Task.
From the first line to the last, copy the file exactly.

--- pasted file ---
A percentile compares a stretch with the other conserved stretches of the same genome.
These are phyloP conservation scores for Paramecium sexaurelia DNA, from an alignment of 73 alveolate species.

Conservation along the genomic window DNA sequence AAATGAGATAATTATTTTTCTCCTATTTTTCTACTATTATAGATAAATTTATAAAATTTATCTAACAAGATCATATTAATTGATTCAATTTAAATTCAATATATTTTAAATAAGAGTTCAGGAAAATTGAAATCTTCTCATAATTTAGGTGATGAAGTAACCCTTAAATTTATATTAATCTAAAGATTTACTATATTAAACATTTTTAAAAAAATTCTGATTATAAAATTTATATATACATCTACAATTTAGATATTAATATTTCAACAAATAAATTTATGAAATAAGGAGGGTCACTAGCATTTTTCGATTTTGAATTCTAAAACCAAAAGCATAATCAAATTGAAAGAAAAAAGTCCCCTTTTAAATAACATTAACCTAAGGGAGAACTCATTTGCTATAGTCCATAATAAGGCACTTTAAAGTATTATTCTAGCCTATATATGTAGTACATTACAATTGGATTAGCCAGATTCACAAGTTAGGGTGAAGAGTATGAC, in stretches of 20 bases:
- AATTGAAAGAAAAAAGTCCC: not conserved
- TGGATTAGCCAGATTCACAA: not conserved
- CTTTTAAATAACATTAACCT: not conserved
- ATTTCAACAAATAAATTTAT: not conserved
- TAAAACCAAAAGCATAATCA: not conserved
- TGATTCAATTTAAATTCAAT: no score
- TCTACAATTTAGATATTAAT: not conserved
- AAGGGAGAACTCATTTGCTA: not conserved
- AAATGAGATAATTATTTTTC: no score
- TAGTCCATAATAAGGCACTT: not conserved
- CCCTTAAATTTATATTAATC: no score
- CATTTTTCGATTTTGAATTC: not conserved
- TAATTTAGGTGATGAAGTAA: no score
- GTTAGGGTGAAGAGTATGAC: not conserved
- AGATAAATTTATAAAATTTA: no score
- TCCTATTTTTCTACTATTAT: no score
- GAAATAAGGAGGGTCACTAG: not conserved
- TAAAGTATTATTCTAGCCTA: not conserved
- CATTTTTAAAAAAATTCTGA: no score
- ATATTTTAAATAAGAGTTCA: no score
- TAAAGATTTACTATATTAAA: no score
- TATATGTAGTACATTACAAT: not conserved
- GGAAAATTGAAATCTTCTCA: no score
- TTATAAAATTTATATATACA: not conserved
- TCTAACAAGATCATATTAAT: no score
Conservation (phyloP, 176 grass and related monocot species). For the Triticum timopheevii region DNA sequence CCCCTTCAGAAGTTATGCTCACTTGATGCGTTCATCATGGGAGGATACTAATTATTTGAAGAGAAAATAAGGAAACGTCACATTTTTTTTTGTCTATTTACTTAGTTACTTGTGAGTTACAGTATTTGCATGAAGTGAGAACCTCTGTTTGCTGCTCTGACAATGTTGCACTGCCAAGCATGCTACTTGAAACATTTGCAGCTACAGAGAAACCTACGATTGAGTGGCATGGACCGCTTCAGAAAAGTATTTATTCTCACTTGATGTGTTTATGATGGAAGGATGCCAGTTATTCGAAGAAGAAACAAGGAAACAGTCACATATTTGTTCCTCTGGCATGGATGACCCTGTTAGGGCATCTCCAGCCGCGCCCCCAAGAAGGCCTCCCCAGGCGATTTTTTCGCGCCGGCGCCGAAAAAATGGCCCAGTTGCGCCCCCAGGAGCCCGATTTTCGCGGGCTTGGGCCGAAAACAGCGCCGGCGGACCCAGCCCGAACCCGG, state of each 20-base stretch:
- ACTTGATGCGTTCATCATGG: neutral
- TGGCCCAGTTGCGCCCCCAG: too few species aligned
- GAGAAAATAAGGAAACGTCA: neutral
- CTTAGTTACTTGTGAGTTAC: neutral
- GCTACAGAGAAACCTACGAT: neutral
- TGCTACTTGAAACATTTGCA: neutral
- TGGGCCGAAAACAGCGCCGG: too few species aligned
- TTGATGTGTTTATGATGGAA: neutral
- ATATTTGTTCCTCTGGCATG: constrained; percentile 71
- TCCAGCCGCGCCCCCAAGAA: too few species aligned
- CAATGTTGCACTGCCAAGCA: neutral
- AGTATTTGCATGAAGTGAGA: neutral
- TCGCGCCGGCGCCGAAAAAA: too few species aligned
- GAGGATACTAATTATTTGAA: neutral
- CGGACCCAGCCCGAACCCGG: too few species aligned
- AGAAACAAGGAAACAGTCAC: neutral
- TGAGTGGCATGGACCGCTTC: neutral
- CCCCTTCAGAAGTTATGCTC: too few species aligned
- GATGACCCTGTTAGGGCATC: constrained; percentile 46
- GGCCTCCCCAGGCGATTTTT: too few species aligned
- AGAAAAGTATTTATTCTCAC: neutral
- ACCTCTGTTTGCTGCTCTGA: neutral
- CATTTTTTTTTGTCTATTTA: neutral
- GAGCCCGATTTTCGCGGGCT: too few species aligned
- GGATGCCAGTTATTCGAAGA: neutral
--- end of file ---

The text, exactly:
A percentile compares a stretch with the other conserved stretches of the same genome.
These are phyloP conservation scores for Paramecium sexaurelia DNA, from an alignment of 73 alveolate species.

Conservation along the genomic window DNA sequence AAATGAGATAATTATTTTTCTCCTATTTTTCTACTATTATAGATAAATTTATAAAATTTATCTAACAAGATCATATTAATTGATTCAATTTAAATTCAATATATTTTAAATAAGAGTTCAGGAAAATTGAAATCTTCTCATAATTTAGGTGATGAAGTAACCCTTAAATTTATATTAATCTAAAGATTTACTATATTAAACATTTTTAAAAAAATTCTGATTATAAAATTTATATATACATCTACAATTTAGATATTAATATTTCAACAAATAAATTTATGAAATAAGGAGGGTCACTAGCATTTTTCGATTTTGAATTCTAAAACCAAAAGCATAATCAAATTGAAAGAAAAAAGTCCCCTTTTAAATAACATTAACCTAAGGGAGAACTCATTTGCTATAGTCCATAATAAGGCACTTTAAAGTATTATTCTAGCCTATATATGTAGTACATTACAATTGGATTAGCCAGATTCACAAGTTAGGGTGAAGAGTATGAC, in stretches of 20 bases:
- AATTGAAAGAAAAAAGTCCC: not conserved
- TGGATTAGCCAGATTCACAA: not conserved
- CTTTTAAATAACATTAACCT: not conserved
- ATTTCAACAAATAAATTTAT: not conserved
- TAAAACCAAAAGCATAATCA: not conserved
- TGATTCAATTTAAATTCAAT: no score
- TCTACAATTTAGATATTAAT: not conserved
- AAGGGAGAACTCATTTGCTA: not conserved
- AAATGAGATAATTATTTTTC: no score
- TAGTCCATAATAAGGCACTT: not conserved
- CCCTTAAATTTATATTAATC: no score
- CATTTTTCGATTTTGAATTC: not conserved
- TAATTTAGGTGATGAAGTAA: no score
- GTTAGGGTGAAGAGTATGAC: not conserved
- AGATAAATTTATAAAATTTA: no score
- TCCTATTTTTCTACTATTAT: no score
- GAAATAAGGAGGGTCACTAG: not conserved
- TAAAGTATTATTCTAGCCTA: not conserved
- CATTTTTAAAAAAATTCTGA: no score
- ATATTTTAAATAAGAGTTCA: no score
- TAAAGATTTACTATATTAAA: no score
- TATATGTAGTACATTACAAT: not conserved
- GGAAAATTGAAATCTTCTCA: no score
- TTATAAAATTTATATATACA: not conserved
- TCTAACAAGATCATATTAAT: no score
Conservation (phyloP, 176 grass and related monocot species). For the Triticum timopheevii region DNA sequence CCCCTTCAGAAGTTATGCTCACTTGATGCGTTCATCATGGGAGGATACTAATTATTTGAAGAGAAAATAAGGAAACGTCACATTTTTTTTTGTCTATTTACTTAGTTACTTGTGAGTTACAGTATTTGCATGAAGTGAGAACCTCTGTTTGCTGCTCTGACAATGTTGCACTGCCAAGCATGCTACTTGAAACATTTGCAGCTACAGAGAAACCTACGATTGAGTGGCATGGACCGCTTCAGAAAAGTATTTATTCTCACTTGATGTGTTTATGATGGAAGGATGCCAGTTATTCGAAGAAGAAACAAGGAAACAGTCACATATTTGTTCCTCTGGCATGGATGACCCTGTTAGGGCATCTCCAGCCGCGCCCCCAAGAAGGCCTCCCCAGGCGATTTTTTCGCGCCGGCGCCGAAAAAATGGCCCAGTTGCGCCCCCAGGAGCCCGATTTTCGCGGGCTTGGGCCGAAAACAGCGCCGGCGGACCCAGCCCGAACCCGG, state of each 20-base stretch:
- ACTTGATGCGTTCATCATGG: neutral
- TGGCCCAGTTGCGCCCCCAG: too few species aligned
- GAGAAAATAAGGAAACGTCA: neutral
- CTTAGTTACTTGTGAGTTAC: neutral
- GCTACAGAGAAACCTACGAT: neutral
- TGCTACTTGAAACATTTGCA: neutral
- TGGGCCGAAAACAGCGCCGG: too few species aligned
- TTGATGTGTTTATGATGGAA: neutral
- ATATTTGTTCCTCTGGCATG: constrained; percentile 71
- TCCAGCCGCGCCCCCAAGAA: too few species aligned
- CAATGTTGCACTGCCAAGCA: neutral
- AGTATTTGCATGAAGTGAGA: neutral
- TCGCGCCGGCGCCGAAAAAA: too few species aligned
- GAGGATACTAATTATTTGAA: neutral
- CGGACCCAGCCCGAACCCGG: too few species aligned
- AGAAACAAGGAAACAGTCAC: neutral
- TGAGTGGCATGGACCGCTTC: neutral
- CCCCTTCAGAAGTTATGCTC: too few species aligned
- GATGACCCTGTTAGGGCATC: constrained; percentile 46
- GGCCTCCCCAGGCGATTTTT: too few species aligned
- AGAAAAGTATTTATTCTCAC: neutral
- ACCTCTGTTTGCTGCTCTGA: neutral
- CATTTTTTTTTGTCTATTTA: neutral
- GAGCCCGATTTTCGCGGGCT: too few species aligned
- GGATGCCAGTTATTCGAAGA: neutral